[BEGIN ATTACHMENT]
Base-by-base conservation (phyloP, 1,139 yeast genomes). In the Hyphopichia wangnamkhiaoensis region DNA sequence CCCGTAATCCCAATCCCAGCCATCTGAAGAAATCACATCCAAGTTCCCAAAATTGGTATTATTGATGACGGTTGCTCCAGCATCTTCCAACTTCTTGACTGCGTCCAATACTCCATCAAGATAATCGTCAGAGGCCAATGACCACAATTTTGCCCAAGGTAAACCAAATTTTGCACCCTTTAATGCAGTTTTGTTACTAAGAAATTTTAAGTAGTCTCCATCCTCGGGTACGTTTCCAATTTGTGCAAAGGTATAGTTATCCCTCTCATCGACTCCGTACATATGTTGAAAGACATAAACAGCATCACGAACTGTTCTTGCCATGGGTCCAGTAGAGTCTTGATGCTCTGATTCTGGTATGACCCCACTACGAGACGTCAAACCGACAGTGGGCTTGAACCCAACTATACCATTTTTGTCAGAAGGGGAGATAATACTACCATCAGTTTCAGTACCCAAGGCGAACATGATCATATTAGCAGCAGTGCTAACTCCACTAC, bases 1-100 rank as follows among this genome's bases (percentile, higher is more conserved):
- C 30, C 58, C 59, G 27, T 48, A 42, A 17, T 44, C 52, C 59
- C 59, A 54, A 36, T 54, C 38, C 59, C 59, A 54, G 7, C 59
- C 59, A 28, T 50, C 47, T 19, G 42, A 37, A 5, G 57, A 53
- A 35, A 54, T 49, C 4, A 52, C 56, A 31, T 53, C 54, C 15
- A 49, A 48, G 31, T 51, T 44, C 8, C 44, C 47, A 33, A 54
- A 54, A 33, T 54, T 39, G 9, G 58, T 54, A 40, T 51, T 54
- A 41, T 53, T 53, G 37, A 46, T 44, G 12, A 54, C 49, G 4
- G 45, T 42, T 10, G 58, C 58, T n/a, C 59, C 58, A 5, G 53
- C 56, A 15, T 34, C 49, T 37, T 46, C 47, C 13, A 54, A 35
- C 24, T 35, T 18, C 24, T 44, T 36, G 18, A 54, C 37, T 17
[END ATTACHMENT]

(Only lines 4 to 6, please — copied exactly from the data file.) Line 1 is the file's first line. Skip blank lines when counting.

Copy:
- C 59, A 28, T 50, C 47, T 19, G 42, A 37, A 5, G 57, A 53
- A 35, A 54, T 49, C 4, A 52, C 56, A 31, T 53, C 54, C 15
- A 49, A 48, G 31, T 51, T 44, C 8, C 44, C 47, A 33, A 54